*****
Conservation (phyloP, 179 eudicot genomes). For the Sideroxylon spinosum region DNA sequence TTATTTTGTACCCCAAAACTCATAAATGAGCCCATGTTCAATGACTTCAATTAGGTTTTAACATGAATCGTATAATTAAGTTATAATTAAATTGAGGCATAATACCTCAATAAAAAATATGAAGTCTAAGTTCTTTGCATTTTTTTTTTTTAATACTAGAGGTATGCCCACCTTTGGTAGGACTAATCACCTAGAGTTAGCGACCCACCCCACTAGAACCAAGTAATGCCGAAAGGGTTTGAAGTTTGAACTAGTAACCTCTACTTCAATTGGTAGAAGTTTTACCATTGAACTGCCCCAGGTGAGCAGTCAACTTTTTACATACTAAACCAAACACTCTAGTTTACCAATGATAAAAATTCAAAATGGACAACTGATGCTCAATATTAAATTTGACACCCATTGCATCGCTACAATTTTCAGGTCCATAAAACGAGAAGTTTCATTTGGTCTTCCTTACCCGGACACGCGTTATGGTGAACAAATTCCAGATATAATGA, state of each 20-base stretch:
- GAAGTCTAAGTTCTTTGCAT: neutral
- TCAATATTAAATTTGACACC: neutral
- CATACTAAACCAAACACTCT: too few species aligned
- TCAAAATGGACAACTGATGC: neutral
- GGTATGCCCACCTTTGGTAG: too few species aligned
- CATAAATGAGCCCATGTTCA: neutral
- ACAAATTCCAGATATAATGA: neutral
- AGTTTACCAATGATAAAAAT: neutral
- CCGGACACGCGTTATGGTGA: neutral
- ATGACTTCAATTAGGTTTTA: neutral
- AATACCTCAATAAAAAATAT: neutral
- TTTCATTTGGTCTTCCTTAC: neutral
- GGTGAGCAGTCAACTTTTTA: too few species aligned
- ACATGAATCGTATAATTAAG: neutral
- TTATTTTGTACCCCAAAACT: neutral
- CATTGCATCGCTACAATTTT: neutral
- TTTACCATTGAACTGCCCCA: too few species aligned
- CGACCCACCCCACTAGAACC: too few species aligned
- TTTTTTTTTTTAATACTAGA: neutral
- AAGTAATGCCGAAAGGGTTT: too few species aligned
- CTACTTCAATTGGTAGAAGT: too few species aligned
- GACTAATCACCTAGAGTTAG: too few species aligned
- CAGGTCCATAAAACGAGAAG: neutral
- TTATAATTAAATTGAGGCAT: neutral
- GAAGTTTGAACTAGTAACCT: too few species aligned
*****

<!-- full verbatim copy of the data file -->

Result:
Conservation (phyloP, 179 eudicot genomes). For the Sideroxylon spinosum region DNA sequence TTATTTTGTACCCCAAAACTCATAAATGAGCCCATGTTCAATGACTTCAATTAGGTTTTAACATGAATCGTATAATTAAGTTATAATTAAATTGAGGCATAATACCTCAATAAAAAATATGAAGTCTAAGTTCTTTGCATTTTTTTTTTTTAATACTAGAGGTATGCCCACCTTTGGTAGGACTAATCACCTAGAGTTAGCGACCCACCCCACTAGAACCAAGTAATGCCGAAAGGGTTTGAAGTTTGAACTAGTAACCTCTACTTCAATTGGTAGAAGTTTTACCATTGAACTGCCCCAGGTGAGCAGTCAACTTTTTACATACTAAACCAAACACTCTAGTTTACCAATGATAAAAATTCAAAATGGACAACTGATGCTCAATATTAAATTTGACACCCATTGCATCGCTACAATTTTCAGGTCCATAAAACGAGAAGTTTCATTTGGTCTTCCTTACCCGGACACGCGTTATGGTGAACAAATTCCAGATATAATGA, state of each 20-base stretch:
- GAAGTCTAAGTTCTTTGCAT: neutral
- TCAATATTAAATTTGACACC: neutral
- CATACTAAACCAAACACTCT: too few species aligned
- TCAAAATGGACAACTGATGC: neutral
- GGTATGCCCACCTTTGGTAG: too few species aligned
- CATAAATGAGCCCATGTTCA: neutral
- ACAAATTCCAGATATAATGA: neutral
- AGTTTACCAATGATAAAAAT: neutral
- CCGGACACGCGTTATGGTGA: neutral
- ATGACTTCAATTAGGTTTTA: neutral
- AATACCTCAATAAAAAATAT: neutral
- TTTCATTTGGTCTTCCTTAC: neutral
- GGTGAGCAGTCAACTTTTTA: too few species aligned
- ACATGAATCGTATAATTAAG: neutral
- TTATTTTGTACCCCAAAACT: neutral
- CATTGCATCGCTACAATTTT: neutral
- TTTACCATTGAACTGCCCCA: too few species aligned
- CGACCCACCCCACTAGAACC: too few species aligned
- TTTTTTTTTTTAATACTAGA: neutral
- AAGTAATGCCGAAAGGGTTT: too few species aligned
- CTACTTCAATTGGTAGAAGT: too few species aligned
- GACTAATCACCTAGAGTTAG: too few species aligned
- CAGGTCCATAAAACGAGAAG: neutral
- TTATAATTAAATTGAGGCAT: neutral
- GAAGTTTGAACTAGTAACCT: too few species aligned